Uproar in Connecticut

The Mirror of Justice blog reports that the last week’s controversial Connecticut legislation aimed at the Catholic Church has been tabled. According to Archbishop Henry Mansell of Hartford, the bill would “force a radical reorganization of the legal, financial, and administrative structure of [Catholic] parishes.” In case you think that wasn’t descriptive enough, PrawfsBlawg’s Rick Hills called the measure “The Connecticut Legislature’s preposterously unconstitutional attack on Catholicism.” Sensational enough for you now?

Professor Hills points out that, among other things, the proposed Connecticut measure is patently unconstitutional under Church of Lukumi Babalu Aye v. City of Hialeah. (For a brief but excellent analysis of all the issues, see the open letter written by several prominent law professors to the Connecticut legislature.) For all the ugliness directed towards Mormons after Proposition 8 in California, there hasn’t been such an overt legislative assault on the LDS Church in any jurisdiction.

I certainly don’t see this as a Catholic or Mormon issue. Even with in a divisive political climate, I am utterly surprised that any legislator in the nation would sign his or her name to such a bill. In a Q&A on the National Review Online, Katheryn Jean Lopez asked Brian Brown (executive director of the National Organization for Marriage) “Why should anyone who’s not Catholic in Connecticut or Mormon in California care?” He responded:

All Americans, whatever their political leanings, should care when politicians propose to take out a specific religious group because partisans in one party don’t like its moral stands on important public issues.

Brown goes on to call for “a response that makes these partisans regret it.” I don’t support Brown’s vindictive approach, but I certainly agree that all Americans should be concerned that such a provision was ever contemplated.

Photo credit: Brent Danley

George Q. Cannon’s review of Reynolds v. U.S.

I occasionally like to point out interesting law-related posts that I stumble across in the Bloggernacle (what a terrible name, that). William & Mary law prof Nate Oman of Times & Seasons has a brief post up about a publication George Q. Cannon wrote with the lengthy title of A Review of the Decision of the Supreme Court in the Case of Geo. Reynolds v. the United States. Cannon’s Review discusses the 1879 Supreme Court case that held that the practice of plural marriage was not protected by the Free Exercise Clause. I understand that this case is still carried in many constitutional law texts because it was the first Supreme Court decision to tackle the issue head-on, but I don’t remember reading it in law school. I’ve been perusing Cannon’s Review this afternoon and I think it’s fairly accessible and interesting for a legal text of that time period.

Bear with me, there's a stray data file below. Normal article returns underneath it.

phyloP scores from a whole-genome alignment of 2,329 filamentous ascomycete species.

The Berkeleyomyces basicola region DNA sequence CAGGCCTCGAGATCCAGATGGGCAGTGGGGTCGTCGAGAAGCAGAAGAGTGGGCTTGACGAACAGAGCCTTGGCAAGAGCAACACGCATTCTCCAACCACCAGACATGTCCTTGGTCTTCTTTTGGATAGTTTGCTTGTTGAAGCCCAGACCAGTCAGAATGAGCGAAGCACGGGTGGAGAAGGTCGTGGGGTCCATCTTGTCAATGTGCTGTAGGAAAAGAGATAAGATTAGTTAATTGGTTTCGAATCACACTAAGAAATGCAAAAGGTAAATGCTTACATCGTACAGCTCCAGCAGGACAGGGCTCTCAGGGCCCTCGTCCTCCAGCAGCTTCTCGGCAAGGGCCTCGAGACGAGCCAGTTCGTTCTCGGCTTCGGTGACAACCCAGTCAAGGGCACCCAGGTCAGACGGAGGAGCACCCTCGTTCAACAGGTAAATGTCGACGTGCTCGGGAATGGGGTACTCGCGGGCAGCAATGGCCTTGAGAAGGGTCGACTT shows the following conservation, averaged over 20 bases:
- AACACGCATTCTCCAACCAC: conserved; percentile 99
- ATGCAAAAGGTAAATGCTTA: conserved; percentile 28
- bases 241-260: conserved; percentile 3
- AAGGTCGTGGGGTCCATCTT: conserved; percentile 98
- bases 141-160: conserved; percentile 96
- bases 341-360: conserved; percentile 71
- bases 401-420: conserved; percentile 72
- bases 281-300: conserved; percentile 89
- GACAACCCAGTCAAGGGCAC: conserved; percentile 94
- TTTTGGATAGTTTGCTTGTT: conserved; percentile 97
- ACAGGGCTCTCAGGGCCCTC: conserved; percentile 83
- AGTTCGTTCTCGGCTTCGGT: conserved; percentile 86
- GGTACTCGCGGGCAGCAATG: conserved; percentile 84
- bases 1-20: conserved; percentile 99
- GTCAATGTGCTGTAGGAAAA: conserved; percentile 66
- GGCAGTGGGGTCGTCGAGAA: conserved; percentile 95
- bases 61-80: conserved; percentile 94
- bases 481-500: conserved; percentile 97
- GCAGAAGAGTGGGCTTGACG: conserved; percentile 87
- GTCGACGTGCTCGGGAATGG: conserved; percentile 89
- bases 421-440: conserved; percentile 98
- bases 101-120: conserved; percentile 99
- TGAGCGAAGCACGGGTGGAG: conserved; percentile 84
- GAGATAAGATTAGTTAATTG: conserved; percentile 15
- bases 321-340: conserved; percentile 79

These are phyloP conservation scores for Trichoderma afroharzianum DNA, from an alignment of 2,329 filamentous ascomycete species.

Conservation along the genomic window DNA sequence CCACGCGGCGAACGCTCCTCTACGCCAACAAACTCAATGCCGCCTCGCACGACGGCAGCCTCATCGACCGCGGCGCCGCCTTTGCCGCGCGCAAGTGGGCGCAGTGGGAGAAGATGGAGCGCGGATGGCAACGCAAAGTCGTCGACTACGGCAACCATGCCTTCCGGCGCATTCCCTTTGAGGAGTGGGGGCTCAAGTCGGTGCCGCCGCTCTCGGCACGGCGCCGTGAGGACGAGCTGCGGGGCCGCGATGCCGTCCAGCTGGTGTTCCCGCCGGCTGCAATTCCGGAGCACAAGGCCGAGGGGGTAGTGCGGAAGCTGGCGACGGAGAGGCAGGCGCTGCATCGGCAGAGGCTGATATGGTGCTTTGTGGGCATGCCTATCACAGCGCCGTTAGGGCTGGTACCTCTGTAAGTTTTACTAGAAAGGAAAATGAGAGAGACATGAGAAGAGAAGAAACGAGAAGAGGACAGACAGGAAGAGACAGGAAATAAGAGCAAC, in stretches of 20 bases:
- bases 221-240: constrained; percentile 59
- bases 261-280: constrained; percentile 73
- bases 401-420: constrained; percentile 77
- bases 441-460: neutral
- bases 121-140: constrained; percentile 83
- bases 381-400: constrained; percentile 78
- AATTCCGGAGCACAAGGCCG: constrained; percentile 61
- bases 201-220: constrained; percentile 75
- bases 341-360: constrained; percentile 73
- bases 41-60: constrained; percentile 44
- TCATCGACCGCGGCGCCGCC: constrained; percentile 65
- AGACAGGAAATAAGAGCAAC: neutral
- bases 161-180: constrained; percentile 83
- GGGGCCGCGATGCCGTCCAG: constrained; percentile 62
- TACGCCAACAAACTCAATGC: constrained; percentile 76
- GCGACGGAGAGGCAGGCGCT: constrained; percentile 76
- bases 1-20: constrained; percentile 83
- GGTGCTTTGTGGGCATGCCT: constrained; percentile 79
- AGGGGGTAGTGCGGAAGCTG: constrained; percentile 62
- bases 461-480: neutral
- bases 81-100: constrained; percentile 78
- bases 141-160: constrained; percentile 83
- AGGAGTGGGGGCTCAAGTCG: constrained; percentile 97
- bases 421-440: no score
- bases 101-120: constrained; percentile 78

Oman notes that Cannon may have had help drafting the Review, but that “the pamphlet shows a surprising familiarity with American constitutional history, theoretical jurisprudence, and criminal law.” I don’t think the Review is still in publication anywhere, but thanks to the bounties of the public domain and Google’s Book Search project, you can read it online or download a PDF.

God in the courtroom

I recently was present for oral arguments where a pastor was representing himself pro se. The judge mentioned that a party associated with the case was absent due to family health reasons, and the pastor requested that the court observe a moment of silence for the family. Not knowing how to respond, the judge and the rest of the court awkwardly complied and bowed their heads until the pastor declared the moment over, while I looked on incredulously.

This episode with a pro se litigant was unusual, but Deity is regularly invoked in many courtrooms. Where I currently practice, it is common for a court to open with with an announcement such as “May God save the United States and this Honorable Court.” Many judges and members of the bar bow their heads as this invocation is proclaimed. In many jurisdictions the swearing of an oath ends in “so help me God,” a phrase that was recently challenged again with respect to the swearing-in of President Barack Obama. Religious references are also common in the legislative branch. Sessions of Congress and state legislatures are traditionally opened with a prayer.

The bizarre courtroom incident with the pastor made me consider my own position on religion in the courtoom and other government functions. Despite being a personally religious person, I have always felt somewhat uncomfortable with the institutionalization of religion. Perhaps this is due in part to having grown up in a region of the United States where Mormonism was a very small minority religion. I had a sense that whenever God was invoked in public, it was done in such a way and with language that was different from my own religious beliefs. I also identified at an early age that there was a certain amount of hostility or rejection associated with my denomination. I was a Mormon kid, and being Mormon was a little weird. I only encountered invocations or public religious observations occasionally, but whenever they occurred I was keenly aware that they represented a difference between everyone else and me.

But even though I’m not always comfortable with religious references in government, I don’t think that they should be done away with entirely. I think it’s important that the democratic process be a free marketplace of all ideas, religious or otherwise. Consequently, I generally think that the exclusion of all religious references in any branch of government is inappropriate, and contrary to the purpose and language of the First Amendment. My general rule of thumb is that personal statements of conviction should always be allowed.